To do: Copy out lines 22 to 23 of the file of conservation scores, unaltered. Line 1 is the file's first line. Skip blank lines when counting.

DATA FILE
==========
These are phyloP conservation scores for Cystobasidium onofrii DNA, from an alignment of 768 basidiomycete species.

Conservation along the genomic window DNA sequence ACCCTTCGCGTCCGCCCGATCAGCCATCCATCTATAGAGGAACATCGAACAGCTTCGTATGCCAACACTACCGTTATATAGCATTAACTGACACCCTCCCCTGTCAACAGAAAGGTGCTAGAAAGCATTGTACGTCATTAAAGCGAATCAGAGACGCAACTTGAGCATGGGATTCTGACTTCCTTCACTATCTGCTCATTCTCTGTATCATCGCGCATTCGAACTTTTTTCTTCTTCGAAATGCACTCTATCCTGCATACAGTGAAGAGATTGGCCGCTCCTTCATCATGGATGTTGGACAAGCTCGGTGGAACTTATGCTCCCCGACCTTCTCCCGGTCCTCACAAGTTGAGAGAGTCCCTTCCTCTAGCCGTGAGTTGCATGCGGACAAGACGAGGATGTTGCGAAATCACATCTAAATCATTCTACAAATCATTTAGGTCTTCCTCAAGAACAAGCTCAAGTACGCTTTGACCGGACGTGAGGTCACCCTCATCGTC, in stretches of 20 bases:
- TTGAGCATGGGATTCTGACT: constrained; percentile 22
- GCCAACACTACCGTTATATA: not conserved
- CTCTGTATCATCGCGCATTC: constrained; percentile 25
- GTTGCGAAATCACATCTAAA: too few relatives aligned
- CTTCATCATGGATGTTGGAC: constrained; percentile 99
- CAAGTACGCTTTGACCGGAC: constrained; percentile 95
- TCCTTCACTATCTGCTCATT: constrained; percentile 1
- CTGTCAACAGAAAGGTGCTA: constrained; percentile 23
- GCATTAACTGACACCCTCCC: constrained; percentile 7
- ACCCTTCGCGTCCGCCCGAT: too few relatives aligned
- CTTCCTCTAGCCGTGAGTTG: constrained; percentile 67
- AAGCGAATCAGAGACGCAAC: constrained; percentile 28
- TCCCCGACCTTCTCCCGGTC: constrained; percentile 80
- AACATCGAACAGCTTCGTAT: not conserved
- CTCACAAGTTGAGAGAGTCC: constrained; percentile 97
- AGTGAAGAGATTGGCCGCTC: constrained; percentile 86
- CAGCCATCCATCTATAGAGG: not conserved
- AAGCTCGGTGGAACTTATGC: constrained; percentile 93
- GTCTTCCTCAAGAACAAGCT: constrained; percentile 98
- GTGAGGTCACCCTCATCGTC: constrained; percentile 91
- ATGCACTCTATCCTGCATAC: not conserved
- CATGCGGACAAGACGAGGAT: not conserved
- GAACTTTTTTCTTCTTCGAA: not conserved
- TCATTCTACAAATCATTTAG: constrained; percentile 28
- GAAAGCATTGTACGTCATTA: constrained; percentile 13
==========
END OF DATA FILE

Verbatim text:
- GTGAGGTCACCCTCATCGTC: constrained; percentile 91
- ATGCACTCTATCCTGCATAC: not conserved